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J Food Prot. 2002 May;65(5):828-33.

Antimicrobial action of hydrolyzed chitosan against spoilage yeasts and lactic acid bacteria of fermented vegetables.

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  • 1Food Research and Development Centre, Agriculture and Agri-Food Canada, Saint-Hyacinthe, Qu├ębec. savardt@em.agr.ca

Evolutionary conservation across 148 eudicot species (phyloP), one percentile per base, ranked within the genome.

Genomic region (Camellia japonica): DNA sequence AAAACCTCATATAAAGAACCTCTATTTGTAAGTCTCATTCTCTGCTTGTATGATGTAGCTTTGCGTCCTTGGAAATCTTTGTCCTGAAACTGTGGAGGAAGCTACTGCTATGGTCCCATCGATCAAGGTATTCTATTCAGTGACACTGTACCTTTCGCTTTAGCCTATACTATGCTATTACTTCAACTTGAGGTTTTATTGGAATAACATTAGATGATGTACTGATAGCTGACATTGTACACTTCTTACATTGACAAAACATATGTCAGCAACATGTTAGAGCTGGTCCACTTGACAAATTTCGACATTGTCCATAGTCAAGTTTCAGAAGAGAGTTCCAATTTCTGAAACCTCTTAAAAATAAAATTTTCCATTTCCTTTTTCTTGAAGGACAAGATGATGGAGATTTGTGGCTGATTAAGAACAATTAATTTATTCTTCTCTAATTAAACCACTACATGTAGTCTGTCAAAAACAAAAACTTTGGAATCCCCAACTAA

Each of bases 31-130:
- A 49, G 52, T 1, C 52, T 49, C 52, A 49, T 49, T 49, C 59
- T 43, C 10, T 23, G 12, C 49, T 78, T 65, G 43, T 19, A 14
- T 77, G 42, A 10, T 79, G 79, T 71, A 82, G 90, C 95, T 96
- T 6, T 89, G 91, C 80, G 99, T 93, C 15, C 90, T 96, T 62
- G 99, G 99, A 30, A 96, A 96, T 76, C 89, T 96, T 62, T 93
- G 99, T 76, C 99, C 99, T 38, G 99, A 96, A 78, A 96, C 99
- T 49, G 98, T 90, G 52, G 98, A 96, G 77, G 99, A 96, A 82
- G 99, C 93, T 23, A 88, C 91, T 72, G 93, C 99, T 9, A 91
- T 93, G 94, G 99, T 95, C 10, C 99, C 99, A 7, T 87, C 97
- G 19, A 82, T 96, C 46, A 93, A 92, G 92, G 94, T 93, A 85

The antimicrobial properties of various chitosan-lactate polymers (ranging from 0.5 to 1.2 MDa in molecular weight) against two yeasts isolated from fermented vegetables and against three lactic acid bacteria from a mixed starter for sauerkraut on methylene blue agar (MBA) and in vegetable juice medium (VJM) were investigated. Chitosan-lactate reduced the growth of all microorganisms in solid (MBA) as well as in liquid (VJM) medium. In MBA, a concentration of 5 g/liter was needed to inhibit the growth of Saccharomyces bayanus, while 1 g/liter was sufficient to inhibit the growth of Saccharomyces unisporus. Lactic acid bacteria were also inhibited in this range of concentrations. The low-molecular-weight chitosan-lactate DP3 (0.5 kDa) was most efficient in solid medium (MBA), and inhibitory activities decreased with increasing hydrolysate lengths. In liquid medium (VJM), 0.5 g of chitosan-lactate per liter reduced the growth rates for both yeasts, but 10 g/liter was insufficient to prevent yeast growth. Intermediate-molecular-weight chitosan-lactate (5 kDa) was more efficient than chitosan of low molecular weight. Native chitosan (1.2 MDa) showed no inhibition in either medium. Microscopic examination of S. unisporus Y-42 after treatment with chitosan-lactate DP25 showed agglutination of a refractive substance on the entire cell wall, suggesting an interaction between chitosan and the cell wall. When chitosanase was added to the culture media containing chitosan-lactate, refractive substances could not be observed.

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